Well, to replace a head gasket basically you need to unbolt a batch of parts
. I don't know that engine
but here's what is typically involved:
You will need to remove the intake and exhaust
manifolds, taking care not to shear the old stuck bolts on the exhaust
manifold. And disconnect everything that is attached to the head, so it comes free cleanly.
Then you clean both surfaces with a gasket scraper, taking care not to scratch them, and check them for warping with a straight-edge. If the head has warped, it needs to go out to a machine shop for resurfacing. If the block has warped (possible but way less probable) that's a bigger job.
Installing the new head gasket is mainly a matter of following the instructions (sealant or not, and proper side up, and any trimming it may require) and then bolting the head back onto the engine
. You MUST USE A TORQUE WRENCH for this, and torque the bolts down in the proper sequence. Usually you have to use new bolts for this--the instructions vary by manufacturer, old bolts are now "pre-stretched" so they are not the same as new, even if they are still 'good'. After the bolts are torqued down in sequence, you need to reconnect all the stuff you took off (and of course that will include the fuel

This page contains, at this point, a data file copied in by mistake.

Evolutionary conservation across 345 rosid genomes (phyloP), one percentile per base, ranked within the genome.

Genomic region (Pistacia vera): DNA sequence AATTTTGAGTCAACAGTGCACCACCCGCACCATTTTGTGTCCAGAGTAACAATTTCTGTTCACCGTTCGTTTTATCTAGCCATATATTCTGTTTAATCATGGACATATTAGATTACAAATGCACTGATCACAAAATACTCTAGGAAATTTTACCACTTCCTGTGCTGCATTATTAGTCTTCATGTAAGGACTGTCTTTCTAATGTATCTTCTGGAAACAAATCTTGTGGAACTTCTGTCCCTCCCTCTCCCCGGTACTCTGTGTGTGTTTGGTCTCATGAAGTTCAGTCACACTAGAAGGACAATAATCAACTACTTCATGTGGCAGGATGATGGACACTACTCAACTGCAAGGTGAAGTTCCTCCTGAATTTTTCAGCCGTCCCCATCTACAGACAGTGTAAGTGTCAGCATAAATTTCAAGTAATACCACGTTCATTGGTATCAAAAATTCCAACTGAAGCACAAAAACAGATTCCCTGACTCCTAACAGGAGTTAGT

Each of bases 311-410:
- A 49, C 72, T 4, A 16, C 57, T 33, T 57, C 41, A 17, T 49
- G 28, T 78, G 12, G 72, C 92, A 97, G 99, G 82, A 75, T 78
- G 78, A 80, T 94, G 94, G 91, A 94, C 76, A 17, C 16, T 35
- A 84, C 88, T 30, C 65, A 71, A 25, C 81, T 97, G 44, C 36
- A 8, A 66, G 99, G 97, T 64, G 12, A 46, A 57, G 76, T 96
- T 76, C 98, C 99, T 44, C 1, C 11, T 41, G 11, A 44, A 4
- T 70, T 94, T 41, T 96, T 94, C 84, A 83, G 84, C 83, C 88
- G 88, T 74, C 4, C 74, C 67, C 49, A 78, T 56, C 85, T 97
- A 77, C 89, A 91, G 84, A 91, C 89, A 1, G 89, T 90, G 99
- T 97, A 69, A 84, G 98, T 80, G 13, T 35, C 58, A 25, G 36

lines & the need to bleed the fuel
system again, so this is the right time to send the injectors out for a rebuild
and do anything else on the fuel system) and then in theory it fires right up.
You'll also need to retorque the head bolts (again, in sequence) after a certain number of hours of operation, varying by the vendor.
Special tools needed? Just the manual and a torque wrench, which is a useful tool. Bought mine for a head gasket job and never regretted owning it, rather than renting
or borrowing one.
Special skills? None really. Just some patience and care.
? Head gasket, intake and exhaust manifold gaskets, miscellaneous fuel system crush washers,thermostat gasket, whatever else gets in the way.
And a can of PBlaster will help with those exhaust manifold bolts. If one of them snaps, that's a possible extra bit of work to r&r it.
Before you pull the head--or after it is off--you might also want to do a leakdown test on the cylinders, to make sure you don't need new rings or cylinder work. When the head is off, you'd want to check them over carefully while you've got good access. And similarly, check the head, the valves, see if you want anything else done while it is off. Could also be the right time to replace your exhaust mixing elbow
, if that's due.